The Federal Trade Commission says the site shared its users' personal information. Without admitting or denying the charge, MySpace, which is owned by an OC-based Specific Media, agreed to obey its stated privacy policies, establish privacy controls, and submit to audits. Specific Media said it wanted to resolve the dispute and move on. From the NYT:
The F.T.C. asserted that from January 2009 through June 2010, and again from October 2010 through October 2011, Myspace transmitted information, including internal identification numbers assigned to users, along with their ages and sex, to outside advertising networks that served ads to Myspace. Using that information, the F.T.C. said, third parties could obtain the user's name and other personal information and use a file placed on the user's computer to view a history of Web sites visited.
From the WSJ:
Myspace provided advertisers with the "Friend IDs" of users who were viewing particular pages on the site. A Friend ID is a unique identifier linked to a Myspace user's personal profile. Advertisers could use that ID to look up the user's full name, age, gender, profile picture and other personal details, the FTC said. The ID also could be used to link a person's name to their broader Web-browsing activities, which most consumers assume to be anonymous.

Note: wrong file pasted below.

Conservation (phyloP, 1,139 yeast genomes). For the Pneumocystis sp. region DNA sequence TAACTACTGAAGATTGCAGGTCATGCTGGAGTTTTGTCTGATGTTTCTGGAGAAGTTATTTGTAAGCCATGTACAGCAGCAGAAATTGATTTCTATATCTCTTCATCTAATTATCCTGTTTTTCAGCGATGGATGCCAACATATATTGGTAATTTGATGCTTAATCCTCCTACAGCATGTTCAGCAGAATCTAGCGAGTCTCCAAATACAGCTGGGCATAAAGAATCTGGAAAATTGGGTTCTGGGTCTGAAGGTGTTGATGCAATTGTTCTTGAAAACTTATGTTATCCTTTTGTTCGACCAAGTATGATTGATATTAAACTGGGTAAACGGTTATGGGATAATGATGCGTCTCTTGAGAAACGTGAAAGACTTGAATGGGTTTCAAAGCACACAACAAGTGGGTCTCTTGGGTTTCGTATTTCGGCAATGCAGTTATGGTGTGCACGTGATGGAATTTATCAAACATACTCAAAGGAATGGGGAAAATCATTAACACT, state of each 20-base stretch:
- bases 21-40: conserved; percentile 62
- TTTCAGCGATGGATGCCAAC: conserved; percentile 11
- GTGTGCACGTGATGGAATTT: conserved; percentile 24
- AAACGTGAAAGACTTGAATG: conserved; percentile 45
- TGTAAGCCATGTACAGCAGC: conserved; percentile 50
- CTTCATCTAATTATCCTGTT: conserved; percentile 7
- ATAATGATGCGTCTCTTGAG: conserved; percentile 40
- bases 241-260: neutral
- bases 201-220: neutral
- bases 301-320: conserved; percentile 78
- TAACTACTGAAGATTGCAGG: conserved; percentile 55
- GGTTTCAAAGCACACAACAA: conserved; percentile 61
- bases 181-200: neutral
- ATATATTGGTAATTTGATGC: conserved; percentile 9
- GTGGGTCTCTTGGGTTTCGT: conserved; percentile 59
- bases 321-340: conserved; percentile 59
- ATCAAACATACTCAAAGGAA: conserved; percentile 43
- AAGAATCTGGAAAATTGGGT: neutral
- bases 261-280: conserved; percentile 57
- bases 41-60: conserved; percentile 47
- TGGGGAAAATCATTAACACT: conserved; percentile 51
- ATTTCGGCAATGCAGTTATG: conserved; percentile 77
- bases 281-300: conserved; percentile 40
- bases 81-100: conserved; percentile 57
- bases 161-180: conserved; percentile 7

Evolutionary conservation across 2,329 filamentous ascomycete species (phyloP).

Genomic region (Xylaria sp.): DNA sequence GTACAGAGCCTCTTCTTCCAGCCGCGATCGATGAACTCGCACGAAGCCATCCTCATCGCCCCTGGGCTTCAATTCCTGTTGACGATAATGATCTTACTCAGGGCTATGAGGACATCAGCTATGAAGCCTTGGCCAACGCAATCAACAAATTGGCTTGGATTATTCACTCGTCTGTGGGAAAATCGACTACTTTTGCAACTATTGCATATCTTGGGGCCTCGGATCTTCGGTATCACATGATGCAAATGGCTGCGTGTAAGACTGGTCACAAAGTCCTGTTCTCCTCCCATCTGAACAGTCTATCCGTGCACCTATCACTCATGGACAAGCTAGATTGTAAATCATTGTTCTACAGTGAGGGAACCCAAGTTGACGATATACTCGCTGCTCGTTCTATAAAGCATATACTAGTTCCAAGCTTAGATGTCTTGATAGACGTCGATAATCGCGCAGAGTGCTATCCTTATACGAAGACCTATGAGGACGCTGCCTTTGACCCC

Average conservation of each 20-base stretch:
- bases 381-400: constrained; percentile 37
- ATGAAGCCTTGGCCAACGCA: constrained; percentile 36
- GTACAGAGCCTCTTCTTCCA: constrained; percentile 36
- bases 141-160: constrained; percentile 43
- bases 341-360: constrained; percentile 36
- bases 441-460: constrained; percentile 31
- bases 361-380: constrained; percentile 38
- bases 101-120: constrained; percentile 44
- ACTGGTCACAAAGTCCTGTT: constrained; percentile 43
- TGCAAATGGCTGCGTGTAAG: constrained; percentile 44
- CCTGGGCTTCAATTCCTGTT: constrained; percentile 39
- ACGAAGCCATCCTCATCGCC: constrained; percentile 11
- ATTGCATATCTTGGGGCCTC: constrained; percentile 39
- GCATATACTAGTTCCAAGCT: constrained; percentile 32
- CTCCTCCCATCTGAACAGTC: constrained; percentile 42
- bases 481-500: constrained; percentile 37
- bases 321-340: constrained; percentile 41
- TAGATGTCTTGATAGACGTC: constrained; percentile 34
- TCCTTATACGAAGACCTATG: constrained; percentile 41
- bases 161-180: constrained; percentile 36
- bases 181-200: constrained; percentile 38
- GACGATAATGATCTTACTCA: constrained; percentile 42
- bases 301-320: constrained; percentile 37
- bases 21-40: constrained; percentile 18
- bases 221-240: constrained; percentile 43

MySpace hasn't received much attention since being sold by News Corp. in 2011. Specific Media did announce earlier this year that it added more than a million new users after launching the Myspace Music Player. But the site has been through so many revamps that it's hard to figure out what MySpace is all about these days.